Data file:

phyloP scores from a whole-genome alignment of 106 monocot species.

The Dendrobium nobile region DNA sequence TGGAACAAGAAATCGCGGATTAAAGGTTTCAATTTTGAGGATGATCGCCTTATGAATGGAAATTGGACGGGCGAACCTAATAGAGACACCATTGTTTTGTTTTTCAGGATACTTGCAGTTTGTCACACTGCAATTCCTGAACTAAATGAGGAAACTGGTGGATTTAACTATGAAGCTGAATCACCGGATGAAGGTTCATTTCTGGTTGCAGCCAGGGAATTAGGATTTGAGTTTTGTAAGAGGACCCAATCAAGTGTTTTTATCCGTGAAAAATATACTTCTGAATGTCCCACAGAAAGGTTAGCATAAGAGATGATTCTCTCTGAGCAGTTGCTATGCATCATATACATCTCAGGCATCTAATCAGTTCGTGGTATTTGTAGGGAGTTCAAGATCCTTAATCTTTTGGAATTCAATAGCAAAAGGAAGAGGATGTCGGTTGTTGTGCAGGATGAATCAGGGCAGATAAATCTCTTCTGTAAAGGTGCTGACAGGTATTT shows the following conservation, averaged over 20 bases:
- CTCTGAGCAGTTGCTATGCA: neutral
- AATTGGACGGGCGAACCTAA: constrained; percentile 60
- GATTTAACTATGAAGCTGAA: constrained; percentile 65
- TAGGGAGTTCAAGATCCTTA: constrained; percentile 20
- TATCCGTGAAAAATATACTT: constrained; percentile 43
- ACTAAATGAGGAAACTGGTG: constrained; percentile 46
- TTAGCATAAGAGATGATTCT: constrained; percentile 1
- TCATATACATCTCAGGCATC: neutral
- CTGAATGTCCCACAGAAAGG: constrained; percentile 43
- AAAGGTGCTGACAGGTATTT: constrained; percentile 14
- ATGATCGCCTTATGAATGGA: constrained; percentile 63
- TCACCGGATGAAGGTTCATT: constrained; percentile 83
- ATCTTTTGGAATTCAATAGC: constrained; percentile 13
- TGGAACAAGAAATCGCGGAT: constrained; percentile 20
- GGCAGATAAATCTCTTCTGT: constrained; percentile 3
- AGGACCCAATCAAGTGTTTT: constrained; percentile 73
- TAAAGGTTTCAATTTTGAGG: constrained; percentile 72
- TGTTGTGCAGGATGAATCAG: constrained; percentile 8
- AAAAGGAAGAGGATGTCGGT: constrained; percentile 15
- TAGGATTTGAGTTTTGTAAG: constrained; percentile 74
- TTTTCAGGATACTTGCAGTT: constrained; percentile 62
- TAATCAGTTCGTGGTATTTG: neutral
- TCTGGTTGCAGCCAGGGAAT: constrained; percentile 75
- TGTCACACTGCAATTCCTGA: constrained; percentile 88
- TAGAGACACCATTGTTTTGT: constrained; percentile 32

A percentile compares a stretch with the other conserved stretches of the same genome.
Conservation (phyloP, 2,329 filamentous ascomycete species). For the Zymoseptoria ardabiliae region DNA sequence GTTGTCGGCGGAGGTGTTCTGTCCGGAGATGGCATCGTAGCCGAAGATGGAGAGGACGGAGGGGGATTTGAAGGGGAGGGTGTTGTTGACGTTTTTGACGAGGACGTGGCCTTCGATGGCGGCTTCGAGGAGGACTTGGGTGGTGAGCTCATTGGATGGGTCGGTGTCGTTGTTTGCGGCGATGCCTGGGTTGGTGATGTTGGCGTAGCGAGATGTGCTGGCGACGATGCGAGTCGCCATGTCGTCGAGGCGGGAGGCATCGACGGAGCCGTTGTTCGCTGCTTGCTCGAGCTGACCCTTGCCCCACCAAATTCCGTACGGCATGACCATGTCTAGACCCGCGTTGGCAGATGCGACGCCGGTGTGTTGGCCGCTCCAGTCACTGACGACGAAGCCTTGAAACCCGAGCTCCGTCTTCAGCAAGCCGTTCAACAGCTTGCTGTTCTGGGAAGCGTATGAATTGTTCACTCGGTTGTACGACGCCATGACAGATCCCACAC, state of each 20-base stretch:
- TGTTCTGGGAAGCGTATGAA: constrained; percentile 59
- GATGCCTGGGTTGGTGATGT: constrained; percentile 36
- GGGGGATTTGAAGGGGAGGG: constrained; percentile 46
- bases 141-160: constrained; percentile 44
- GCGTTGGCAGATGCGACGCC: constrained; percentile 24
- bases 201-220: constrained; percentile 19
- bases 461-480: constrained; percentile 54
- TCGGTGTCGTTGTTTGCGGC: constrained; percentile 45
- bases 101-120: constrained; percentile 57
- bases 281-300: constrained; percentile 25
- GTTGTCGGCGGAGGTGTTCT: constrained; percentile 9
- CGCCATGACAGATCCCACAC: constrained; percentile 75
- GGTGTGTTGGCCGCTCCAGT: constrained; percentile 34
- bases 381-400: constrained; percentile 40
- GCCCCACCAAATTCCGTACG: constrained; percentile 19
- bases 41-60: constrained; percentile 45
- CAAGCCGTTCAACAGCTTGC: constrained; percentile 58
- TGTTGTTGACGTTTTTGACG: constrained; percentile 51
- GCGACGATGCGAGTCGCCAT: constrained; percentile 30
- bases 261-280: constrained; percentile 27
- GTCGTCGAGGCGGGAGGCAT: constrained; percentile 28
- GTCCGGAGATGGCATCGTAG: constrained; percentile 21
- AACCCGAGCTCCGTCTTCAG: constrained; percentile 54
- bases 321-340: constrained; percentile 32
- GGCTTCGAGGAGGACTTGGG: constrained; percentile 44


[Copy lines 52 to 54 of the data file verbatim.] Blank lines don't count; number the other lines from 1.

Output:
- AACCCGAGCTCCGTCTTCAG: constrained; percentile 54
- bases 321-340: constrained; percentile 32
- GGCTTCGAGGAGGACTTGGG: constrained; percentile 44